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Hastings Communications and Entertainment Law Journal

Authors

Daniel Erlikman

Abstract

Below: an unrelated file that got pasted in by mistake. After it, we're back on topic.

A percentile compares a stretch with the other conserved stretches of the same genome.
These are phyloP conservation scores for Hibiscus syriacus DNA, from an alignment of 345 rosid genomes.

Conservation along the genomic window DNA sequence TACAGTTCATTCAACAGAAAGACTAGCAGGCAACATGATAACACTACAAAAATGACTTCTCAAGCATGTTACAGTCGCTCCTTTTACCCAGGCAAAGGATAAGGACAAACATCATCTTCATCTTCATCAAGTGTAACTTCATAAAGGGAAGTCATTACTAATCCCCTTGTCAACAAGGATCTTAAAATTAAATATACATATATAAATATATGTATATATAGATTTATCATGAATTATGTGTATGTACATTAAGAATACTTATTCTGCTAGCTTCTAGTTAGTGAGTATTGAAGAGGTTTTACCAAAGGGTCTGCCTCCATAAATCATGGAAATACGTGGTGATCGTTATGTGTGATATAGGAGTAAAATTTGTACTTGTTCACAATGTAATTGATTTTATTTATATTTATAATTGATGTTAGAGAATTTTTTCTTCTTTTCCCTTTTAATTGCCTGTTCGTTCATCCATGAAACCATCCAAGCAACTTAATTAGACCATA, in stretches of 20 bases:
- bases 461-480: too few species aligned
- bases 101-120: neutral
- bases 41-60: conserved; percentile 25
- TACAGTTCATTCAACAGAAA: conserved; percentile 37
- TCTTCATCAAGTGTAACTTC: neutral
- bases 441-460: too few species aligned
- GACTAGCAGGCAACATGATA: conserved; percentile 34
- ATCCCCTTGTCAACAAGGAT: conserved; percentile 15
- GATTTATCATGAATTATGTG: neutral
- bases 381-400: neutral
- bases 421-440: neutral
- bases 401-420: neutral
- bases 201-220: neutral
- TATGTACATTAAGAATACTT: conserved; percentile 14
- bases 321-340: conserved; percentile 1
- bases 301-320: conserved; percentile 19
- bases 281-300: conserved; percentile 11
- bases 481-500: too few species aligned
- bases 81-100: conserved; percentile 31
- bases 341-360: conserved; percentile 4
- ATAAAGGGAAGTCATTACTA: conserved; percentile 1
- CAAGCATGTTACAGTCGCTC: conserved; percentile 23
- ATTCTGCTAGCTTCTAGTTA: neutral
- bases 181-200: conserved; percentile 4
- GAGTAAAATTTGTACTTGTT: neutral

The doctrine of patent exhaustion prevents the patent owner from controlling the further destiny of the patented invention once the owner authorized the first sale or use of the product in the marketplace. In recent years, the United States Court of Appeals for the Federal Circuit advanced a modified rule of exhaustion, which permits the U.S. patent holder to contractually restrict the first purchaser's subsequent re-use or re-sale of the product. The recent Jazz Photo decision is a controversial and unjustified switch from existing U.S. jurisprudence in the field of patent exhaustion and parallel imports. By applying a territorial rule of exhaustion and limiting the doctrine of exhaustion to first sales of the product in the U.S. market, the Federal Circuit added to the existing uncertainties in the TRIPs Agreement and placed the U.S. in conflict with other countries that favor the international rule of exhaustion. This note examines the Jazz Photo decision, and its implications to TRIPs and harmonization of intellectual property protection in more detail, proposing a change to a modified rule of international exhaustion.

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